the best young talent to steal the spotlight at nyfw
New York’s autumn/winter 16 shows continued to shine a light on a radical attitude to fashion, gender and diversity rippling through the city’s fashion scene.
New York might not be known for its rebellious fashion spirit, but there's a generation of young designers pushing beyond the commercial cliché that New York is known for and heading for more avant-garde territory. Autumn/winter 16 has seen the Big Apple's new generation of designers continue to stake their claims as the future kings of the catwalk.
The most established of New York's new guard; with autumn/winter 16 was their fifth catwalk outing on the New York schedule. The brand has a raw, revolutionary energy, that draws on diverse influences, from the aesthetics of post-internet art (they've previously worked with DIS) to gender neutrality, with their lookbooks and online shops featuring each look shot twice, once on a guy, one a girl. The brand are also known for eschewing "regular" models on their catwalk, instead focussing on a diversity of ages, colour, and sizes, drawing their creative collaborators into their catwalk world; this season saw regulars like India Salvor Menuez, Juliana Huxtable and Michael Bailey Gates were joined by Barbie Ferreira
For autumn/winter 16 the duo trucked the fashion press out to Queens for what they described as a refined version of their fashion vision. An experimental deconstructed minimalism that combined raw innocence with hardened swagger. Looks ranged from simple, slashed, takes on little black dresses, to intense voluminous skirts and jeans, building up a silhouette the clashed between restraint and aggressive sculptural space-filling volume.
Another elder statesman of the New York's new guard, Telfar's been around as long as Eckhaus Latta and though they might share a similar attitude, their aesthetics couldn't be more different. Telfar works a brittle, satiric humour into his clothes, taking aim at consumer culture, as much as the lack of diversity on the catwalk. The designer has long been a champion of the subversive, pushing at gender boundaries, though more playful than aggressive, coming across with a wink rather than a raised fist.
He notably skipped New York Fashion Week Men's, instead choosing to debut his latest collection of menswear during the womenswear shows. He also used the occasion to debut the uniform he's created for the employees of American fast food chain White Castle's fast food chain, showing it alongside the rest of his collection, which was a play upon the relationship between simplicity and complexity, referencing Monkish habits and space age futurism in equal measure.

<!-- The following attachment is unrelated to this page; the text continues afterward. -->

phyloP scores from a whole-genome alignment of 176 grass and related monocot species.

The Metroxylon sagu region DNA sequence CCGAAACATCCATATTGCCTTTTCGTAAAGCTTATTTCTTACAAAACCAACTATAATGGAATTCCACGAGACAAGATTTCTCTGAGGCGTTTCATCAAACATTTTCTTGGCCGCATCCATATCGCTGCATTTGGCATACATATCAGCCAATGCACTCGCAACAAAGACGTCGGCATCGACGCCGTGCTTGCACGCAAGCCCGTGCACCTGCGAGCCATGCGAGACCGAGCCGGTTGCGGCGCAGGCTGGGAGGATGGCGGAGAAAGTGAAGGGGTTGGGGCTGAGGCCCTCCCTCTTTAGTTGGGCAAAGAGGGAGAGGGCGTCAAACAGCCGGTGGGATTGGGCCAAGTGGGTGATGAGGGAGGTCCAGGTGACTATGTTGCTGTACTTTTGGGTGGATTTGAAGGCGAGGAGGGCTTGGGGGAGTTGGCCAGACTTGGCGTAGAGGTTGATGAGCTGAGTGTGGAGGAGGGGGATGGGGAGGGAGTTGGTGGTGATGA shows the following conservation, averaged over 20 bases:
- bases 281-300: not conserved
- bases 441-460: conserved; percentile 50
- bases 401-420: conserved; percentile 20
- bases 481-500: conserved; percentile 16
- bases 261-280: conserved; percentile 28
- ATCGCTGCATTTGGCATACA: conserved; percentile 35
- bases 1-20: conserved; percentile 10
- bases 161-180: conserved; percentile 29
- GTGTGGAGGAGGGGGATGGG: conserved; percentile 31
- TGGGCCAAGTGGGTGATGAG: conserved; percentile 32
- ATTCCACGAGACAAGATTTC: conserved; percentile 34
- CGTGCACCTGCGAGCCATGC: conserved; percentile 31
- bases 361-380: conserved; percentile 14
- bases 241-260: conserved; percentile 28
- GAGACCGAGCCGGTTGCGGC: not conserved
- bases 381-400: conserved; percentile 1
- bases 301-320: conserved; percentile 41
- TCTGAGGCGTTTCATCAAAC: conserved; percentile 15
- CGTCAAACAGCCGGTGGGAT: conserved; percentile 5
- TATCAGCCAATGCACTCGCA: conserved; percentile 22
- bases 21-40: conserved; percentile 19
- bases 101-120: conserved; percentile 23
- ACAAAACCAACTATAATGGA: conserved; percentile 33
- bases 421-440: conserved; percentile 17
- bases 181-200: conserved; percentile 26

Becca McCharen's Chromat could be a sounding rod for all the changes going on in the fashion industry at the moment. Long a champion of embracing fashion's future; her shows feature diverse casts and plus size models but also Becca was one of the first to embrace the potential of technology within fashion, harnessing the power of 3D printing to create jaw dropping designs that were as indebted to architectural history as much as they were fashion. Eschewing wearability for a radical sculptural vision, Chromat has been a favourite on the stage for longer than its been a favourite on the streets; Twigs, Madonna, Beyonce, and Nicki Minaj, have all utilised Chromat as part of their shows' wardrobes.
For autumn/winter 16, Becca turned her eye more towards wearability though, without sacrificing her avant-garde eye for the unusual. Neon green trims clashed with electric blues and subtle burgundies and pastels; developing on her usual theme that configures armour as underwear with a series of protective pieces that melded form fitting sportswear with tinted PVCs and alluring cut out dresses.
Like many of the other brands recontextualising New York's fashion codes, Rio Uribe's Gypsy Sport marry inclusivity, diversity, radical attitude, and boundary breaking approach to race and gender. Gypsy Sport presented many of these pieces a few weeks back, on a cast of men, at NYFW:Mens, here, those fleeces and skirts, appeared again on women. Though they may share many concerns with the likes of Eckhaus Latta and Telfar, Hood By Air and Chromat, and the rest of New York's young designers, aesthetically Rio's designs are more indebted to a a lighter, punkier extra-terrestrial 70s than say, Eckhaus Latta's darker artistic vision; Gypsy Sport's radical attitude manifests itself via life-affirming squeals of maximal fashion glee.
Text Felix Petty
Photography Mitchell Sam